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Daniel Sunjata

Daniel Sunjata

Daniel Sunjata

They’ll also be interviewed by a president who recently took a successful spin through the meat grinder of the NBC. Here’s a clip from his show’s opener, where he tackles a topic that everyone can probably relate to: trying to order a salad during a business networking event.

sunjata

The proper English spelling of Sundiata's name is Sunjata, pronounced soon-jah-ta, approaching the actual pronunciation in the original Mandinka. The name Sogolon derives from his mother and Jata means lion. It is the traditional way of praising someone in some West African societies (Gambia, Senegal, Mali and Guinea in particular). The name Sundiata praises him through his mother which means "the lion of Sogolon" or "Sogolon's lion". The name Jata derives from Jara (lion). Jara and many of its variations such as jata, jala or jada are merely regional variations, from Gambia, Guinea or Mali, for instance. Sundiata's name is thus a derivation of his mother's name Sogolon (Son or its variation Sun) and Jata (lion). (Source: en.wikipedia.org)

^ Conrad, David C., Sunjata: a West African Epic of the Mande peoples (eds David C. Conrad, Djanka Tassey Condé, trans. David C. Conrad), pp. ix, x, xxvi, Hackett Publishing, 2004, (Source: en.wikipedia.org)

^ Conrad, David C., Sunjata: a West African Epic of the Mande peoples (eds David C. Conrad, Djanka Tassey Condé, trans. David C. Conrad), pp. ix, x, xxvi, Hackett Publishing, 2004

Belcher, Stephen. Sinimogo, 'Man for tomorrow': Sunjata on the fringes of the Mande world. .Ralph A Austen (ed.), In Search of Sunjata: The Mande Oral Epic as History, Literature, and Performance (1999): 89-110. (Source: en.wikipedia.org)Austen, Ralph A. "The Historical Transformation of Genres: Sunjata as Panegyric, Folktale, Epic, and Novel." Ralph A Austen (ed.), In Search of Sunjata: The Mande Oral Epic as History, Literature, and Performance (1999): 69–87. (Source:n.wikipedia.org)))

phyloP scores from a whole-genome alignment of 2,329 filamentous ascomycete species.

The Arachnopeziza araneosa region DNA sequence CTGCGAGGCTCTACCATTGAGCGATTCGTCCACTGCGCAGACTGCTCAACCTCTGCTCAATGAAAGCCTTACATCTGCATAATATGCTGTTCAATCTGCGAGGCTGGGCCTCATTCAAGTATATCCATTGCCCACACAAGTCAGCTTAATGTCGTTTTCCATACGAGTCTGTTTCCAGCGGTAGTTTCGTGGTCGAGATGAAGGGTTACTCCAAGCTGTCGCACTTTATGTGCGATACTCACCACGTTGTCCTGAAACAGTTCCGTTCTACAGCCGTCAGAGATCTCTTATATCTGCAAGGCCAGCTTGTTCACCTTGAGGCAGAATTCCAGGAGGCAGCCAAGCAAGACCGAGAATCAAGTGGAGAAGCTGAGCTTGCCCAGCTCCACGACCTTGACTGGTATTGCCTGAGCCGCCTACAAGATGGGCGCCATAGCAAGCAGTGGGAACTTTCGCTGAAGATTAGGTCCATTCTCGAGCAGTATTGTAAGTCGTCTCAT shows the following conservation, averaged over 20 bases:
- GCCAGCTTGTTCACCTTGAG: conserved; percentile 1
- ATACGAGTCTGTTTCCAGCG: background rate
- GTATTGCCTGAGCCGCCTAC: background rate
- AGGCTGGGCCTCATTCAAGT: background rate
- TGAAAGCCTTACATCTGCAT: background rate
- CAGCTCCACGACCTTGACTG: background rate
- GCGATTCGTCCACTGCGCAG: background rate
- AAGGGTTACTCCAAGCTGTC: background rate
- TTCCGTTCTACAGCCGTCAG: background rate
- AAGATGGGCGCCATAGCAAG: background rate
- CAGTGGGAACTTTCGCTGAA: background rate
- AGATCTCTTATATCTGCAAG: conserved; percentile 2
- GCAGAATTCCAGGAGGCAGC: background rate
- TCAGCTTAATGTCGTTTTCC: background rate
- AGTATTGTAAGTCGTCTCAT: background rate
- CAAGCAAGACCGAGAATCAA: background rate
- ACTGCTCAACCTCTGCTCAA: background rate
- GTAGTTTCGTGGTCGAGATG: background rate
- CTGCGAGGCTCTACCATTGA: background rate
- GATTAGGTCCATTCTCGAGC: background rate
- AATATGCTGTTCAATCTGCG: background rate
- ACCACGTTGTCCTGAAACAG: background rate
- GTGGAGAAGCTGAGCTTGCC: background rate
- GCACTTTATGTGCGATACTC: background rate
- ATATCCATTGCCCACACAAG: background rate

Johnson, John William. "The dichotomy of power and authority in Mande society and in the epic of Sunjata." Ralph A Austen (ed.), In Search of Sunjata: The Mande Oral Epic as History, Literature and Performance (1999): 9-24.

McGuire, James R. 1999. Butchering Heroism?: Sunjata and the Negotiation of Postcolonial Mande Identity in Diabate's Le Boucher de Kouta. In Search of Sunjata: The Mande Oral Epic as History, Literature and Performance, ed. by Ralph Austen, pp. 253–274. Bloomington, IN: Indiana University Press. (Source: en.wikipedia.org)

Bulman, Stephen (2004), "A school for epic? The école William Ponty and the evolution of the Sunjata epic, 1913-c. 1960", in Jansen, Jan; Mair, Henk M. J. (eds.), Epic Adventures: Heroic Narrative in the Oral Performance Traditions of Four Continents, Münster: Lit Verlag, pp. 34–45, ISBN

WaliÅ„ski, Grzegorz (1991), "The image of the ruler as presented in the tradition about Sunjata", in PiÅ‚aszewicz, S.; Rzewuski, E. (eds.), Unwritten Testimonies of the African Past. Proceedings of the International Symposium held in Ojrzanów n. Warsaw on 07-08 November 1989 (PDF), Orientalia Varsoviensia 2, Warsaw: Wydawnictwa Uniwersytetu Warszawskiego, archived from the original (PDF) on 7 March 2012

The Sundiata Keita or Epic of Sundiata (also referred to as the Sundiata Epic or Sunjata Epic) /sʊnˈdʒɑːtə/ is an epic poem of the Malinke people that tells the story of the hero Sundiata Keita (died 1255), the founder of the Mali Empire. The epic is an instance of oral tradition, going back to the 13th century and narrated by generations of griot poets or jeliw (djeli). There is no single or authoritative version. (Source: en.wikipedia.org)

Bulman, Stephen (2004), "A school for epic? The école William Ponty and the evolution of the Sunjata epic, 1913–c. 1960", in Jansen, Jan; Mair, Henk M. J. (eds.), Epic Adventures: Heroic Narrative in the Oral Performance Traditions of Four Continents, Münster: Lit Verlag, pp. 34–45, ISBN(Source:n.wikipedia.org)))

Austen, Ralph A., ed. (1999), In Search of Sunjata: The Mande Oral Epic as History, Literature and Performance. Bloomington: Indiana University Press. (A collection of 14 articles)))

The epic of Sunjata begins with the hero's childhood. The son of the king of Manding, Sunjata was born under unusual circumstances. His mother was pregnant with him for eight years when a magical spirit called a jinni (or genie) told Sunjata's father that the boy would someday become a great king.

Sunjata lived in the countryside, killing eight hundred elephants and eight thousand lions. However, on the death of his father, he returned to Manding and won a competition against one of his brothers to become king. The young ruler's first task was to kill a terrible beast—a witch in the shape of an animal—that had been terrorizing the people. The old witch was so impressed by Sunjata's kindness and wisdom that she told him how to kill her. He did so and became a hero. Later, Sunjata went to war against a wicked king who claimed his throne. After defeating this demon king with the help of his sister, Sunjata went on to conquer an extensive area that became the empire of Mali. According to legend, Sunjata ruled with fairness and in peace. (Source: www.encyclopedia.com)

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